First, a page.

Notorious hacktivist collective Anonymous struck a blow to the British government’s online infrastructure yesterday, bringing down the Ministry of Justice’s official site in a spate of attacks.
The rebel group is claiming responsibility for the crashing of justice.gov.uk which went offline for a period on Monday, as the hackers retaliated against Whitehall’s handling of WikiLeaks founder Julian Assange, who continues to take refuge inside the Ecuadorian embassy in London.
A number of government websites were targeted, including that of the Home Office, as one Anonymous-related Twitter account warned yesterday, “Target [Locked On]: http://www.homeoffice.gov.uk...”
Later, a separate account announced the successful taking down of the justice site with the tweet, “#OpFreeAssange: TANGO DOWN! http://www.justice.gov.uk/ [500 Internal Server Error] [#Anonymous #WikiLeaks]”
A spokeswoman from the ministry admitted the site was experiencing problems yesterday but played down the damage of the attack, telling The Independent, "This is a public information website and no sensitive data is held on it. No other Ministry of Justice systems have been affected."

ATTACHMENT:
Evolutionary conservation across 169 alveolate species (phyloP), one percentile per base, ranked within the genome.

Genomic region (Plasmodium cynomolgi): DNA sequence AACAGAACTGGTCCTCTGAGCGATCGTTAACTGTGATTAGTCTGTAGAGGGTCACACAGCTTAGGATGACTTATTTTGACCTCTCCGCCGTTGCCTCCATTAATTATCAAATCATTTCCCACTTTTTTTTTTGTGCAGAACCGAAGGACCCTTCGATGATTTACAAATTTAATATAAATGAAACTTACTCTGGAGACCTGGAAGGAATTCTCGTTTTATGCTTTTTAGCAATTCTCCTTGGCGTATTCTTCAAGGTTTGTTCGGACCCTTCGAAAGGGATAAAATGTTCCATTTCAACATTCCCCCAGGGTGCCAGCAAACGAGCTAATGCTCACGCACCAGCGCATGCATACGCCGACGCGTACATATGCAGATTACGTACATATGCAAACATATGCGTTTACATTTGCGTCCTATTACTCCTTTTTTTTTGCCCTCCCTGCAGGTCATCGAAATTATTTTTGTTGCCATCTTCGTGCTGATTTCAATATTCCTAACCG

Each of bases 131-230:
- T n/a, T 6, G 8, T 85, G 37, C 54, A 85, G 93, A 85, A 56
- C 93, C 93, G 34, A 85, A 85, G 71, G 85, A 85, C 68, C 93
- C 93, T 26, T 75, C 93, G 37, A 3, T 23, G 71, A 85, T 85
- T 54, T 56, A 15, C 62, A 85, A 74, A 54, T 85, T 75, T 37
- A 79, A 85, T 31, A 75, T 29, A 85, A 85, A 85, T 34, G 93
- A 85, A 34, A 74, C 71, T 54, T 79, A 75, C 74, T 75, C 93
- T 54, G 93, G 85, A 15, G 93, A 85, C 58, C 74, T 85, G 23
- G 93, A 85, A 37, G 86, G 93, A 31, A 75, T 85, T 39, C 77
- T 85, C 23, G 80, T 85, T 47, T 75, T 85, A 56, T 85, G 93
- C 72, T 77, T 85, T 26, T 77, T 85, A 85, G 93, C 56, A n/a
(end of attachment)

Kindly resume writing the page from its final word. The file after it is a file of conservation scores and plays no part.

Hackers associated with Anonymous have a history of compromising government networks online, typically through Distributed Denial of Service (DDoS) attacks. This year alone, the group has successfully hacked the emails of Syrian President Bashar al-Assad, sites belonging to the US government, correspondence between members of the Tunisian regime, web pages of the Australian government, and the UK Home Office website, amongst others.
Earlier this month, the organisation was decidedly unhappy with the attempts of a French company to hijack its logo. "Anonymous will not be the whore of the world," a member said.